Virtual retailers face a growing competitive threat from brick-and-mortar retailers, which are increasingly pursuing online (click-and-mortar) strategies. Such retailers can use their physical infrastructure as a returns channel for goods purchased online, giving them leverage over pure-play e-tailers. But with the growth of their catalog and website businesses, many traditional brick-and-mortar retailers will face a similar returns problem as their virtual counterparts: not all of their Internet and catalog customers will have access to physical locations to return merchandise. Companies such as J. Crew and Nordstrom have relatively few store locations, leaving the majority of their Web and catalog customers without a place to return goods. Such click-and-mortar retailers therefore would benefit from partnerships with QuickReturns.
The chart and table below summarize the total market potential for e-returns market in the U.S.
QuickReturns will position itself as the premier returns-outsourced service provider serving Internet businesses as well as click and mortar businesses. Retailers will appreciate the cost savings of the outsourced services as well as the exemplary customer service offered to final consumers. This positioning will be achieved by leveraging QuickReturns' competitive edges.:
The single objective is to position QuickReturns as the premier e-retailer return partner, quickly achieving market penetration. The marketing strategy will seek to first generate strategic relationships with distribution and retail partners, generate consumer awareness, and increase usage of existing customers of QuickReturns' services.
The message that QuickReturns will seek to communicate is that it offers a convenient, easy option to deal with returns for e-tailers, click and mortars, and catalog merchants. This message will be communicated through a variety of ways. The first way is through advertisements. QuickReturns will be using radio, magazine, and billboard advertisements to generate visibility for the company.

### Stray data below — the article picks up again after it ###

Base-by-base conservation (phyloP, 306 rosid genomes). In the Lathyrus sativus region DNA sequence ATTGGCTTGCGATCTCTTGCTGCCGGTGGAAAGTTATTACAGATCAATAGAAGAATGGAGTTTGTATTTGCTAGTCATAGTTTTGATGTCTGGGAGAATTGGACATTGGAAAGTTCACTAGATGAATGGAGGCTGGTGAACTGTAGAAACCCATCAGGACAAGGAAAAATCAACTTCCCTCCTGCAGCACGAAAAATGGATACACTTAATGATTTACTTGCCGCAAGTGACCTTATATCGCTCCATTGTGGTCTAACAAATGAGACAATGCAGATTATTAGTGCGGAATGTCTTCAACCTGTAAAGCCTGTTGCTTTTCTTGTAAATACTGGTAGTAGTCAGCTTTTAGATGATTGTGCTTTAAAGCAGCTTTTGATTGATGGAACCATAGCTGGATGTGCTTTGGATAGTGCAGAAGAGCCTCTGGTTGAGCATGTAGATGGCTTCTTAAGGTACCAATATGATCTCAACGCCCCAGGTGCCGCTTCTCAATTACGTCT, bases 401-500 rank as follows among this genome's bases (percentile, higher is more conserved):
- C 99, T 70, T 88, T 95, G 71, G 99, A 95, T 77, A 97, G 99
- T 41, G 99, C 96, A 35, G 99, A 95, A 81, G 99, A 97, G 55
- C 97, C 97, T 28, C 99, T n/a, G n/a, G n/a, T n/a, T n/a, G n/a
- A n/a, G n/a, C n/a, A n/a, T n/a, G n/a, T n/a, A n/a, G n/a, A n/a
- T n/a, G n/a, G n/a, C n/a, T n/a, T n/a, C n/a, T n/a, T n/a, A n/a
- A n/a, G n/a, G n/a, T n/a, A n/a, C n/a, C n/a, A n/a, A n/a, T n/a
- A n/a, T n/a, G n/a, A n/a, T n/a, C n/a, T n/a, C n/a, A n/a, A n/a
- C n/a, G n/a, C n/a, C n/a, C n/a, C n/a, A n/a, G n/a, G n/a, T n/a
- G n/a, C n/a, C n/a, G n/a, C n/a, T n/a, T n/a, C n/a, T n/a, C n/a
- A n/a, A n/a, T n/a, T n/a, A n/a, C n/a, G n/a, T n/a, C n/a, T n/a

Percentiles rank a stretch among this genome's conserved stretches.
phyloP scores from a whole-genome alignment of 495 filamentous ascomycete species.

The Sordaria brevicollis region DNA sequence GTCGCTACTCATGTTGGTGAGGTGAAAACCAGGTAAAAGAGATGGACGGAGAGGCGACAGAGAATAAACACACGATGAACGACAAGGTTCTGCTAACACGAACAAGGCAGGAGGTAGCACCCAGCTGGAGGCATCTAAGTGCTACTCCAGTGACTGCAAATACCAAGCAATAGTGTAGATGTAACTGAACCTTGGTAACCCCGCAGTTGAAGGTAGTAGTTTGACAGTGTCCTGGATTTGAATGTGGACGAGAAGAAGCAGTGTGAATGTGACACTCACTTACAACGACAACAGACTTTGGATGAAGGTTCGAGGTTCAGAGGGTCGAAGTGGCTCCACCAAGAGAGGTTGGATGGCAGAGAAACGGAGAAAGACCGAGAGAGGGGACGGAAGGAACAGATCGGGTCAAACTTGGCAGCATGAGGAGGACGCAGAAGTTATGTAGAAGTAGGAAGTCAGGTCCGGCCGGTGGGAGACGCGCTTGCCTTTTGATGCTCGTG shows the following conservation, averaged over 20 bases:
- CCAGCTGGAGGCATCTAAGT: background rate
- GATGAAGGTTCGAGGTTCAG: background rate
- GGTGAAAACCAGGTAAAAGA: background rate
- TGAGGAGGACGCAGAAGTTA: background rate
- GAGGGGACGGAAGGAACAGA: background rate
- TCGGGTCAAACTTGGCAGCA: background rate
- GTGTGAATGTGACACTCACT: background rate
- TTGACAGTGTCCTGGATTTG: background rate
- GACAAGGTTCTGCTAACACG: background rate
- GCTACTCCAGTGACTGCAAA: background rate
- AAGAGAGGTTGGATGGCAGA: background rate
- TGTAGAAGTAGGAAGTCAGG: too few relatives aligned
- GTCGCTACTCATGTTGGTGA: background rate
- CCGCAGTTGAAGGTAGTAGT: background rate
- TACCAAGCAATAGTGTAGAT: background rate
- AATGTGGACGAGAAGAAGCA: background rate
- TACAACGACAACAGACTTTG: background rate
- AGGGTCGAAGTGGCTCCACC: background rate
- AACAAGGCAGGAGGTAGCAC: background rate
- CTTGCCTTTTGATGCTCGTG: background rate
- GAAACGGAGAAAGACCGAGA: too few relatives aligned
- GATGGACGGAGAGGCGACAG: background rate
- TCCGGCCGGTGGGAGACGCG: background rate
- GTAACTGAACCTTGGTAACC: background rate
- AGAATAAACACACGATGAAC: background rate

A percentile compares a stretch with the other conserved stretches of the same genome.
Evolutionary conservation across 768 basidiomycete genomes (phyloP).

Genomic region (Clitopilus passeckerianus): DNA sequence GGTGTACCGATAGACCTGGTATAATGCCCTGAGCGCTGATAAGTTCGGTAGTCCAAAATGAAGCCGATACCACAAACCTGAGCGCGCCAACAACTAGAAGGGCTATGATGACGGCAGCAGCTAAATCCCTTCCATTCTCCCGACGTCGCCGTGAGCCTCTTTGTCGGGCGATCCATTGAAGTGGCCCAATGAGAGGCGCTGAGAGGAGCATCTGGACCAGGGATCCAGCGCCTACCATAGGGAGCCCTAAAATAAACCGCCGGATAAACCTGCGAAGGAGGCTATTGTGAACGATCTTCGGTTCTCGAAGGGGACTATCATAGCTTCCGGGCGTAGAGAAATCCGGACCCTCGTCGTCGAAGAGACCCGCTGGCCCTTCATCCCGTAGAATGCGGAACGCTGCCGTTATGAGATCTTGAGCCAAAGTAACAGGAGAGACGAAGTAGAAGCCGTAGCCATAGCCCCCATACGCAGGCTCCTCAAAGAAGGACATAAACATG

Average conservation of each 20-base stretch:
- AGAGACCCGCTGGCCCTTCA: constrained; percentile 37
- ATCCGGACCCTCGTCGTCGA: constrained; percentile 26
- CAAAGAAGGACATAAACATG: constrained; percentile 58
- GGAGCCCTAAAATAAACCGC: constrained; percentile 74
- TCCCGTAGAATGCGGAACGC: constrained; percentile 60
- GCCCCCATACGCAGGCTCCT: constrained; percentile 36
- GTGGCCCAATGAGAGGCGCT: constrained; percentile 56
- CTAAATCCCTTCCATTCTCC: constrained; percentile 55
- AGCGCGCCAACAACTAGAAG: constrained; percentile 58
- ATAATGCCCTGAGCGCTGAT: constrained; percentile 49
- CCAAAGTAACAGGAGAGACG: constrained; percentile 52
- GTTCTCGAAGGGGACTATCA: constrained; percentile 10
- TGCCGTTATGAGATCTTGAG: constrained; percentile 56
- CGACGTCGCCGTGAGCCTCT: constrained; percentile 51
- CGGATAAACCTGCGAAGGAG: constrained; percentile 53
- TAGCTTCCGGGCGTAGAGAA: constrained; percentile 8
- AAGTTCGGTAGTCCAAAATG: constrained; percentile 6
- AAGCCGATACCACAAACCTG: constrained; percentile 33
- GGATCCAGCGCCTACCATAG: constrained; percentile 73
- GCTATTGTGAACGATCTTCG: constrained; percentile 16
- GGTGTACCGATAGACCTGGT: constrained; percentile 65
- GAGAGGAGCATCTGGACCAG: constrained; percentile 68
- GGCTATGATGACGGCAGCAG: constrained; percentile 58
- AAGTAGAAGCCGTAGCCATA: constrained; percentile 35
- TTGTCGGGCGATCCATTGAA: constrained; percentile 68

A second method of communication will be through business development activities. These efforts will build relationships with different distribution partners as well as retail partners. These activities will be especially important to accomplish the lofty market penetration goals that QuickReturns has aimed for.
QuickReturns' marketing mix is comprised of the following approaches to pricing, distribution, advertising and promotion, and customer service.
Two types of market research were used when QuickReturns was collecting market research. The first type of research was focus groups. The focus groups were collections of seven to nine people who were asked a series of predetermined questions with the responses recorded and discussed among the group members. In addition to the pre-established questions, there was a free-flow discussion format toward the end of the focus group that provided flexibility in allowing the participants to share information and insight with QuickReturns.
Additionally, questionnaires were used to collect market information from perspective customers. The questionnaires were submitted to a total of 200 potential customers.. The response rate was 87, higher than expected. The validity and usefulness of the questionnaire was ensured by utilizing a graduate statistics student to develop the questionnaire. Overall, both forms of primary market research were insightful. This research confirmed many already held assumptions as well as introduced several valuable perspectives that QuickReturns was not yet privy to.